-- Alan Campbell
On Thursday, 18 October 2012 04:24:54 UTC+10:30, Michael Jones wrote:
|Re: Beta Testers - FPGA shield for Beaglebone||magyarm||10/20/12 7:57 AM|
It looks pretty cool, and darn you beat me to it :P I've been working on a similar board for a while now. It's almost done, but I got swallowed by midterms the past 3 weeks, so haven't finished making the corrections my manufacturer suggested just yet. They are done (for now) so going to do a hard sprint for my board.
Looking at the pins connecting it on P8, it seems like you will have all the GPMC interface covered (minus 1 pin that's on P9, but I can't think of what it does off the top of my head). From my own work, I think the GPMC is definitely the way to go for interfacing. I look forward to being able to swap source code for the interface in the coming months. Reading your schematics, I don't see anyway to load the bitstream through the beaglebone. I only see that the on board mcu is by default loading it. Will the beaglebone have a connection to that mcu through a header to load bitstreams? I also like that you have pmods on your board. That is something I didn't think to include... I figured I would make a "pmod board" later that would stack on top of my fpga board. The one thing with the beaglebone is the EEPROM to identify the cape. I don't see you having a connection to the beaglebone's I2C bus for that. Are you planning on adding one, or do you have a different strategy for identifying the board? (If so, mind telling? maybe it's something I could use ;))
All in all, I think it's a cool board. Interestingly, I now know of 3 of us all designing fpga based boards for the beaglebone. Each on is different from the others. It's neat how all of us took different approach to the problem.
Have a good one,
|Re: [beagleboard] Beta Testers - FPGA shield for Beaglebone||sa_Penguin||10/20/12 7:28 PM|
I just saw the new Arduino Due: http://www.wired.com/design/2012/10/arduino-due/
Even more pins to connect!
By this stage, I would suggest "splitting" your design: if you still want to support all the Arduino baseboards, consider a series of adaptor boards rather than a single direct plug-in. You could move some of the buttons, switches, even PMODS to the adaptor boards, sell them seperately, and discount the main board. Sales will show which boards are your biggest market.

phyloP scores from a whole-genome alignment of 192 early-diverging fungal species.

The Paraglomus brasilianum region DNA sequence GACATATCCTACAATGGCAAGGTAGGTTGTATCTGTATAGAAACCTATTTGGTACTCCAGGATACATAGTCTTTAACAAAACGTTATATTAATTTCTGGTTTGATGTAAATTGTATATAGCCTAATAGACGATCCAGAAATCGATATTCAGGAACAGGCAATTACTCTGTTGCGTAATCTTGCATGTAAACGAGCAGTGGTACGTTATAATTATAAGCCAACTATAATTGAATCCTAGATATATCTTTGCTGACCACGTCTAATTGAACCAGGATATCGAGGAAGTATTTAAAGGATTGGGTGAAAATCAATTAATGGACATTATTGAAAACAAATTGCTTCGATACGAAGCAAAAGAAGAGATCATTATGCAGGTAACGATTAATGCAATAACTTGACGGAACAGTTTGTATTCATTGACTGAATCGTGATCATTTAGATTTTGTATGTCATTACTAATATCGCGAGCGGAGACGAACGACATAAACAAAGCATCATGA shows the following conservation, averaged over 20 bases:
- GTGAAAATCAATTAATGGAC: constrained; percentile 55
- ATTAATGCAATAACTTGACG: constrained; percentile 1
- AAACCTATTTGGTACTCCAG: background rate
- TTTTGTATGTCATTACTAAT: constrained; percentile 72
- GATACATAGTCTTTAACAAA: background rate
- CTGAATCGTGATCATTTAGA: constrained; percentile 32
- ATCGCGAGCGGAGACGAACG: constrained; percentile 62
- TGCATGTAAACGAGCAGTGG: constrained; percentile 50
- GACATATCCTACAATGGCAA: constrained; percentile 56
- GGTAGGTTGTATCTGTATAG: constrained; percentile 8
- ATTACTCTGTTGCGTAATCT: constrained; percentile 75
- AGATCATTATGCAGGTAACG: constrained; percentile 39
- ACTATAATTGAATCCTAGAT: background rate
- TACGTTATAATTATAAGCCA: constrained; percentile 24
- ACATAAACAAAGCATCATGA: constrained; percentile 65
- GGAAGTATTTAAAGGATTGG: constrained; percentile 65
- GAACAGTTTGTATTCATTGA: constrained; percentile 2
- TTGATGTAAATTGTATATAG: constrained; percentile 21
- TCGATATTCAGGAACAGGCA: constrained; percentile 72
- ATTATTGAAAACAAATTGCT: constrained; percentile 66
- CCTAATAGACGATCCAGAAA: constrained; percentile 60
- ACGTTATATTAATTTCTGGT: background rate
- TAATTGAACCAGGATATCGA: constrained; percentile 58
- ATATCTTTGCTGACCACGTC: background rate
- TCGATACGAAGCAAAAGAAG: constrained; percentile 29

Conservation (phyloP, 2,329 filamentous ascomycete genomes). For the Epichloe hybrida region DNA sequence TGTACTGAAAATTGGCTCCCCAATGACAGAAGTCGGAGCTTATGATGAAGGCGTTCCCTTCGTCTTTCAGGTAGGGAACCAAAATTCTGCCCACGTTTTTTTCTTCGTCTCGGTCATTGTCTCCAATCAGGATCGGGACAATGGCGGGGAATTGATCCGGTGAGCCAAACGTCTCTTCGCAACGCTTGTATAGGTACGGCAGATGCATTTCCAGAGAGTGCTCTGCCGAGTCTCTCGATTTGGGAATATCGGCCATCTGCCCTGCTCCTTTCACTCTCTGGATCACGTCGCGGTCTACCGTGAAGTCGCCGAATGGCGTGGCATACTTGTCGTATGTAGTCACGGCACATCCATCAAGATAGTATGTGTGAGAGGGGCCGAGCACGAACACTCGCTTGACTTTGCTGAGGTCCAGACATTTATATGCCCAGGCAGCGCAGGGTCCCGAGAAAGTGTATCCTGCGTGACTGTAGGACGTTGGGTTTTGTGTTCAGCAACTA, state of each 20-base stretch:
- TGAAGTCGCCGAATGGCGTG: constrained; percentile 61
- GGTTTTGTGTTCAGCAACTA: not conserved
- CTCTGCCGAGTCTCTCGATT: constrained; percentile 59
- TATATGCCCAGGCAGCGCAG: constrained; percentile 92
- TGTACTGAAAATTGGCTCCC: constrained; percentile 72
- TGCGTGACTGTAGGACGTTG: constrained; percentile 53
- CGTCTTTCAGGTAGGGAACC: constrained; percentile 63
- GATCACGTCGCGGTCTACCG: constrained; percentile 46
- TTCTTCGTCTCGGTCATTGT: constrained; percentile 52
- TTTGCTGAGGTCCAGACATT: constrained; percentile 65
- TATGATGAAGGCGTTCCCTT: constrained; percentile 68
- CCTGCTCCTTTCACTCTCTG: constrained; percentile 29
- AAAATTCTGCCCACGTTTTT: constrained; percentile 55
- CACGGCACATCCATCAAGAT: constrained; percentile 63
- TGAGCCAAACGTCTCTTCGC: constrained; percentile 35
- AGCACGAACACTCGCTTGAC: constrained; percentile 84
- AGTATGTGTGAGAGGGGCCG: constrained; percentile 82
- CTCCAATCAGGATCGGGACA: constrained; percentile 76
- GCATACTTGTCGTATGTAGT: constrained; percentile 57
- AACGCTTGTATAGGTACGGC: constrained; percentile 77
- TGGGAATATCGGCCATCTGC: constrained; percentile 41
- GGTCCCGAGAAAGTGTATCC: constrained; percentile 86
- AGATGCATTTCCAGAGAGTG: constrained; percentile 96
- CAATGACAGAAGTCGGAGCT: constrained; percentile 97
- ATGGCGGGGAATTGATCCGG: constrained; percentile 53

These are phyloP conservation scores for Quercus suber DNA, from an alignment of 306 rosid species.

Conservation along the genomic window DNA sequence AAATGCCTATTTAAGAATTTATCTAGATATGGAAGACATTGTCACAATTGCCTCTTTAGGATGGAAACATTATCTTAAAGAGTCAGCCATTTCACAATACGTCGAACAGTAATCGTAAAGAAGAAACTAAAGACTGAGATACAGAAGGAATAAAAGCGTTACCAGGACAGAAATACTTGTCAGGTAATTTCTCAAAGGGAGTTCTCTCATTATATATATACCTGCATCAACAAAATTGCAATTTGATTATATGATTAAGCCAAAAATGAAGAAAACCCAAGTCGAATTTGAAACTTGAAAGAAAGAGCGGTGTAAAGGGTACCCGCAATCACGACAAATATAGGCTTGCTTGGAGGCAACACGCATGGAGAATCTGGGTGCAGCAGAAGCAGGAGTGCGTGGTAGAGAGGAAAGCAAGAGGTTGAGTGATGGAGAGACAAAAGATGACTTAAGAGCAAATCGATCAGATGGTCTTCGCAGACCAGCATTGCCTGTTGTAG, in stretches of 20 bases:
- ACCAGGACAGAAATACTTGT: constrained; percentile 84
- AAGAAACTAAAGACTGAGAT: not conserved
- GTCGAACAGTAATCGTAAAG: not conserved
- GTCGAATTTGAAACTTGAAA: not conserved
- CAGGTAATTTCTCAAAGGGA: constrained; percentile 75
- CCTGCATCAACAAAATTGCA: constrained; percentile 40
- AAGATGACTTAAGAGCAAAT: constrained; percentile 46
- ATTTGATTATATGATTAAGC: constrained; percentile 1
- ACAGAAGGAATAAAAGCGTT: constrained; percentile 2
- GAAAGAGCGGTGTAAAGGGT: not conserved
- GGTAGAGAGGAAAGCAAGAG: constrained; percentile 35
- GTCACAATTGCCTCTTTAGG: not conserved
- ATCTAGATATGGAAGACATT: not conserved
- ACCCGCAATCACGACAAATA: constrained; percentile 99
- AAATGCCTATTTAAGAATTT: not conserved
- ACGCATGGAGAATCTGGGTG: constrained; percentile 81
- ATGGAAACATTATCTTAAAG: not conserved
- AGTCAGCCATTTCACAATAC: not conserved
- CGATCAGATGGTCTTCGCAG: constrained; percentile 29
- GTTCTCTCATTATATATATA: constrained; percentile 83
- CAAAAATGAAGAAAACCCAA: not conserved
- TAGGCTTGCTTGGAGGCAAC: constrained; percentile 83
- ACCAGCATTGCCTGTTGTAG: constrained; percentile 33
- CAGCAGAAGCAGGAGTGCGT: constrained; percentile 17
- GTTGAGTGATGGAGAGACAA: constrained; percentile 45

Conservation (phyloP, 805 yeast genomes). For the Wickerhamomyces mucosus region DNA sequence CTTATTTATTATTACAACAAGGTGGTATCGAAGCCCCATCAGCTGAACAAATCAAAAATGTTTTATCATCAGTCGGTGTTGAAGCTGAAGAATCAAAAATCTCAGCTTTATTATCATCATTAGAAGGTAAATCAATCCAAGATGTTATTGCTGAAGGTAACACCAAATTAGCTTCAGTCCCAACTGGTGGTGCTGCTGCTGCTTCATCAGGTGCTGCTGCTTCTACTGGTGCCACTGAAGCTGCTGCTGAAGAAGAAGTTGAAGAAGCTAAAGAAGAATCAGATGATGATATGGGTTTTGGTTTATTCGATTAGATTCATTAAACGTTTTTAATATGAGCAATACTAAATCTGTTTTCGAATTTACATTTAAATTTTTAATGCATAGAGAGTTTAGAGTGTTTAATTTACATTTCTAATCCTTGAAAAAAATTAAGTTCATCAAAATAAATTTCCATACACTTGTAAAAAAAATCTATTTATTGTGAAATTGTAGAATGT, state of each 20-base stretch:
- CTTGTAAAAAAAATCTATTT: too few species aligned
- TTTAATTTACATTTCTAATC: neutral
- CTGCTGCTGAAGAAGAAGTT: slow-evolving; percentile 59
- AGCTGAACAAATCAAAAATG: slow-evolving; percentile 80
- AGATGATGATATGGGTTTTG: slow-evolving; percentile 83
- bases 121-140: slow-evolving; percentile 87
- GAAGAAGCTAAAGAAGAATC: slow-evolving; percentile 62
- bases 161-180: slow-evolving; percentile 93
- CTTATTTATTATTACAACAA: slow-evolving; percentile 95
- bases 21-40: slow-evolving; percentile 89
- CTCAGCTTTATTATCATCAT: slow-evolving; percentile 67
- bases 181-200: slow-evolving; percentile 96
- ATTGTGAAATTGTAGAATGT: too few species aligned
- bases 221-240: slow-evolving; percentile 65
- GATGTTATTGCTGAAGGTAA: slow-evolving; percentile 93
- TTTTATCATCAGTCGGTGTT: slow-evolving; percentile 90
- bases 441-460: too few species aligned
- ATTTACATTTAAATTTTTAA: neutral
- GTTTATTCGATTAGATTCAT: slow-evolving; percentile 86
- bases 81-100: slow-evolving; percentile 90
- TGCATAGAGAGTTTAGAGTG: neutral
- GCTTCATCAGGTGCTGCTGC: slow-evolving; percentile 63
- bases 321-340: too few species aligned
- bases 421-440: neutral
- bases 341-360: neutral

Mind you, with an ARM M3 your board, as it stands, could probably give the "real" Due a run for its money.
Sorry if I sound picky. Part of my job (Lockheed Martin) involves reviewing draft proposals from the local engineers. A picky review at the start can save dollars and headaches in the long run (or so they tell me).
That's also why I promote the high-speed ADCs with LVDS outputs. I know of a few engineers who'd really like an FPGA kit with good data acquisition (better than PMOD currently offers) for DSP design.
In fact, if I was to push my own agenda, I'd suggest you leave space for an SI-570 programmable oscillator. Combined with the ADCs you get 80% of SDR hardware, leaving only an analog front end.
-- Alan Campbell
|Re: Beta Testers - FPGA shield for Beaglebone||Stefan||10/24/12 10:09 AM|
I might be interested in testing your FPGA cape for the Bone. I am part of a very capable team at the University of Edinburgh, working on prototyping hardware for bleeding edge wireless communication systems.
I am currently gathering opinions within our research group whether we'd like to take the route of using a solution similar to yours or not, and will let you know on the results shortly.